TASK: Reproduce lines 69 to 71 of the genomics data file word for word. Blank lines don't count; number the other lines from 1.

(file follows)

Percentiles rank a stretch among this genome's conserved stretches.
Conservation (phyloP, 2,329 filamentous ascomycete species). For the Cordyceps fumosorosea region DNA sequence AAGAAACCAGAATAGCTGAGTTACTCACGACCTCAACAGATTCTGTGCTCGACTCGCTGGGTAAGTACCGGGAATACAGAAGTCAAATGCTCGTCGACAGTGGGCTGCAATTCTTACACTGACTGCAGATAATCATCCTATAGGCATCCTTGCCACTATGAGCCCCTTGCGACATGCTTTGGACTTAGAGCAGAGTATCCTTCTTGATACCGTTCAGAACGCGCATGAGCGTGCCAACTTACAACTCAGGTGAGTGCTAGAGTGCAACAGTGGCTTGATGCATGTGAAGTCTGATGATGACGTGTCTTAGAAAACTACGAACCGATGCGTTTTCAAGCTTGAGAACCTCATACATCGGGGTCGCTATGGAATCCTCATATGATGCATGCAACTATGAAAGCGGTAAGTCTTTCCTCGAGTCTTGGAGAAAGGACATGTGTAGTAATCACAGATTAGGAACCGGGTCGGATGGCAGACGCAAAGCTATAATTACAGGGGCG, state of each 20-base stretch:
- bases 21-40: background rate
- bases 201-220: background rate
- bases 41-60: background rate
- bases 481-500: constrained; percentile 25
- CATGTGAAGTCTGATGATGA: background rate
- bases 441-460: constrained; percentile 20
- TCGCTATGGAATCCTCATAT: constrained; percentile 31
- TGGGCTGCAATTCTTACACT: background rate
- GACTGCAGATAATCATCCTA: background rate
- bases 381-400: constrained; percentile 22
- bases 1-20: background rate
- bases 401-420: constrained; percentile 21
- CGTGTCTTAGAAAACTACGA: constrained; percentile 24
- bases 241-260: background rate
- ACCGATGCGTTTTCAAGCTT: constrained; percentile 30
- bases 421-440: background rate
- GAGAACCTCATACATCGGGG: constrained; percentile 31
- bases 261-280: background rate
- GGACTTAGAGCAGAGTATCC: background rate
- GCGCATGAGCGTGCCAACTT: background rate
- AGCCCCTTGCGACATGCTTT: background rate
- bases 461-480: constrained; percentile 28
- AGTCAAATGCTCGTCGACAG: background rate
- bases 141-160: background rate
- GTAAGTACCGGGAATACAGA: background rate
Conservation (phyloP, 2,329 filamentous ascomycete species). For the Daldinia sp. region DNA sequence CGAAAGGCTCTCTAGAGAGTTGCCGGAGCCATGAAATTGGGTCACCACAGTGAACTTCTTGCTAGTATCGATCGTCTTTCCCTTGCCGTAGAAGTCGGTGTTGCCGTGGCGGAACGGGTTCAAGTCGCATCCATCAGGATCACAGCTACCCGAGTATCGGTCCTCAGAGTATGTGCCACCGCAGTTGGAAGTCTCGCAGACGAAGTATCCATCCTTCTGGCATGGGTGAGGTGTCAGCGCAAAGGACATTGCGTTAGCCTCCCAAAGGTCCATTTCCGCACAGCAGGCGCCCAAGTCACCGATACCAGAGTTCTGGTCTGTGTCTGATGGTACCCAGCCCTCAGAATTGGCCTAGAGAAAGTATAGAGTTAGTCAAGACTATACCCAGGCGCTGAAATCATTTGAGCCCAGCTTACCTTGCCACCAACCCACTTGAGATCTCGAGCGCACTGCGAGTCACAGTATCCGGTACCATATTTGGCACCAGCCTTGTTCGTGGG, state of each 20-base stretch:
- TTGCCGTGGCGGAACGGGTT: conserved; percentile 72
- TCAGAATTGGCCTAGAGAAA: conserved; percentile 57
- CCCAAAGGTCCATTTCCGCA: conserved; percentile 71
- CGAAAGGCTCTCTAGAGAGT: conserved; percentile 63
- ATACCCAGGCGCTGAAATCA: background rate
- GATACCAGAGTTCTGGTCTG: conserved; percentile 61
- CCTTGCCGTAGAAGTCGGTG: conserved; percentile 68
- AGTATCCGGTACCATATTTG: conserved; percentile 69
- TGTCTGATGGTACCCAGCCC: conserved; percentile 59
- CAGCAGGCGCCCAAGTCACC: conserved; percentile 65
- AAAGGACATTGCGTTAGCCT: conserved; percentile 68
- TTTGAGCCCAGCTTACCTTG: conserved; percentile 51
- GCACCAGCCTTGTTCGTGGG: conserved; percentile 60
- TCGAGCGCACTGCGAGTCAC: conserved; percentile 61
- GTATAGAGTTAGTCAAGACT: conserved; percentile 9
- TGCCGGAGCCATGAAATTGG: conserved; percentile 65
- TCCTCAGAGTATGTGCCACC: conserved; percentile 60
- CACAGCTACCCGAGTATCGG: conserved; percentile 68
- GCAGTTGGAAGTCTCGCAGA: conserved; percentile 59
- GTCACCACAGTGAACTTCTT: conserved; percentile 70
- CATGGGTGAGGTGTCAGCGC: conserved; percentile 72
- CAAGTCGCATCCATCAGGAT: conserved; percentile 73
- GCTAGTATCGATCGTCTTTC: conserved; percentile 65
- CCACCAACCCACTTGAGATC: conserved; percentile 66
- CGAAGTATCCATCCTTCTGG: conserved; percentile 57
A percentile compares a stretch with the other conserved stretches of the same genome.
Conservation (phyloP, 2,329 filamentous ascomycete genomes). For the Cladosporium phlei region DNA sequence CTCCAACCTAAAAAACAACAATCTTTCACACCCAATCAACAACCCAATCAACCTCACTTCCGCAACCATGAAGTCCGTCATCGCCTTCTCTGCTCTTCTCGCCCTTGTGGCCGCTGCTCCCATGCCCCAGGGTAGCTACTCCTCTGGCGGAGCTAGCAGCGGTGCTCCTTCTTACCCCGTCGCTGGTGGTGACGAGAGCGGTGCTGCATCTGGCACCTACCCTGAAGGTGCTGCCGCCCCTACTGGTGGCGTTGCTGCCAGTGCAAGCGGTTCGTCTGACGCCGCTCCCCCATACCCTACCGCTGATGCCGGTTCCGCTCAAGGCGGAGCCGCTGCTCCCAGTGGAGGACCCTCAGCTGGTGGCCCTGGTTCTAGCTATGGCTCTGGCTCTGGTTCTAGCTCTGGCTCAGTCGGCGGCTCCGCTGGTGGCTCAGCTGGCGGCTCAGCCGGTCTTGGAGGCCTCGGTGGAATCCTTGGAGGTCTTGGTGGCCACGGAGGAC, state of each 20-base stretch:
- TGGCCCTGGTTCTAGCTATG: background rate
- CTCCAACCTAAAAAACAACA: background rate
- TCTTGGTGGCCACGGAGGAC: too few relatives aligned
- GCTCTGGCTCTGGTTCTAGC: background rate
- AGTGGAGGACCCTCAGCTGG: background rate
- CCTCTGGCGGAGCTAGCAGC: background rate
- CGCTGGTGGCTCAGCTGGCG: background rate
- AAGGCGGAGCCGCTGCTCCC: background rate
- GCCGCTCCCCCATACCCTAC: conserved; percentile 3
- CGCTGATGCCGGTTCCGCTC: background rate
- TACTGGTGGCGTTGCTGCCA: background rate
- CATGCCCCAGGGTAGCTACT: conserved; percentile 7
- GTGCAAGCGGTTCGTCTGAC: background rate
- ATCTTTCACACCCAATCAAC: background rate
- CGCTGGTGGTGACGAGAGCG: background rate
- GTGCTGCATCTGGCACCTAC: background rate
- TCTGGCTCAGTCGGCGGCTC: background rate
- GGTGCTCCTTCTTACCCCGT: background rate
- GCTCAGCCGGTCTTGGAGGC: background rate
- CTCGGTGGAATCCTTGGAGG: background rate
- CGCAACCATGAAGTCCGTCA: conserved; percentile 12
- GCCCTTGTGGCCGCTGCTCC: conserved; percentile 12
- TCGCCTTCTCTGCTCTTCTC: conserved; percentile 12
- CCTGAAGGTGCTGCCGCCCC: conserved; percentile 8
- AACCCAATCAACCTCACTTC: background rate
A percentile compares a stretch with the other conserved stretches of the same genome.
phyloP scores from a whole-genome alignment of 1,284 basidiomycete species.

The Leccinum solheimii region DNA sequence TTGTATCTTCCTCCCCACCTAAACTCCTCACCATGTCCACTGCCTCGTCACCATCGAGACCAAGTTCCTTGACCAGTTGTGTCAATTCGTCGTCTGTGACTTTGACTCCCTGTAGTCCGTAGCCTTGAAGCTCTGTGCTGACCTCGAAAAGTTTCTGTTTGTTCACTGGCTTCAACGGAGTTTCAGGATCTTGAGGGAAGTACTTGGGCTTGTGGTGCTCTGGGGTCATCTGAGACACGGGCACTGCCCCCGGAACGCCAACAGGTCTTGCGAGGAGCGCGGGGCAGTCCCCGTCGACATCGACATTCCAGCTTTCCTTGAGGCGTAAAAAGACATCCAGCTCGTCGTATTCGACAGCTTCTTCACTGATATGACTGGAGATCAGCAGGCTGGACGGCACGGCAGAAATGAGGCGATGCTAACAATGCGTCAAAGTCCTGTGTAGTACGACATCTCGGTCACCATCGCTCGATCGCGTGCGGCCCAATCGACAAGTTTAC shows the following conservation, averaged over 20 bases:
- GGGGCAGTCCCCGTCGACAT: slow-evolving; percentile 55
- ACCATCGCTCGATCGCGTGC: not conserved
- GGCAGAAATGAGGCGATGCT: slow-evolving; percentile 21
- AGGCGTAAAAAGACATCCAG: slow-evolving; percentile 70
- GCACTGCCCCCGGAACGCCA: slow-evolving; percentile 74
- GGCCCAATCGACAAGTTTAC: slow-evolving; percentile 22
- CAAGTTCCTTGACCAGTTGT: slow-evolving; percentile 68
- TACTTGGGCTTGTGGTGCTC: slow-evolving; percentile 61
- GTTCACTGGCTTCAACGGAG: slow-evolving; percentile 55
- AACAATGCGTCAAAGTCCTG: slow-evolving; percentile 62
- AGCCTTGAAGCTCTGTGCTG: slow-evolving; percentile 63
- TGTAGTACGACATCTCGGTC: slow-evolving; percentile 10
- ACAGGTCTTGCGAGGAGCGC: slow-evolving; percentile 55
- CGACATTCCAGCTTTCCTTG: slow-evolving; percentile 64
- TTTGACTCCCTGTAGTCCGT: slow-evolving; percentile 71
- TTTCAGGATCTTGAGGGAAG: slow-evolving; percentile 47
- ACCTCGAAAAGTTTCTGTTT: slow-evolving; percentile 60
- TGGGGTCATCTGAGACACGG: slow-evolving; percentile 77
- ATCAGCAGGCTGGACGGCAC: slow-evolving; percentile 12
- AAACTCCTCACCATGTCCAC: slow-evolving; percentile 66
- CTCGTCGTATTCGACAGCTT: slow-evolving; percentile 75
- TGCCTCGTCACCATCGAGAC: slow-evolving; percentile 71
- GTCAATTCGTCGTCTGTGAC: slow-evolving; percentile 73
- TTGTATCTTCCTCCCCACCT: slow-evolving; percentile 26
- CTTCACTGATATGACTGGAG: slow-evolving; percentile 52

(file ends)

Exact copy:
- ATCTTTCACACCCAATCAAC: background rate
- CGCTGGTGGTGACGAGAGCG: background rate
- GTGCTGCATCTGGCACCTAC: background rate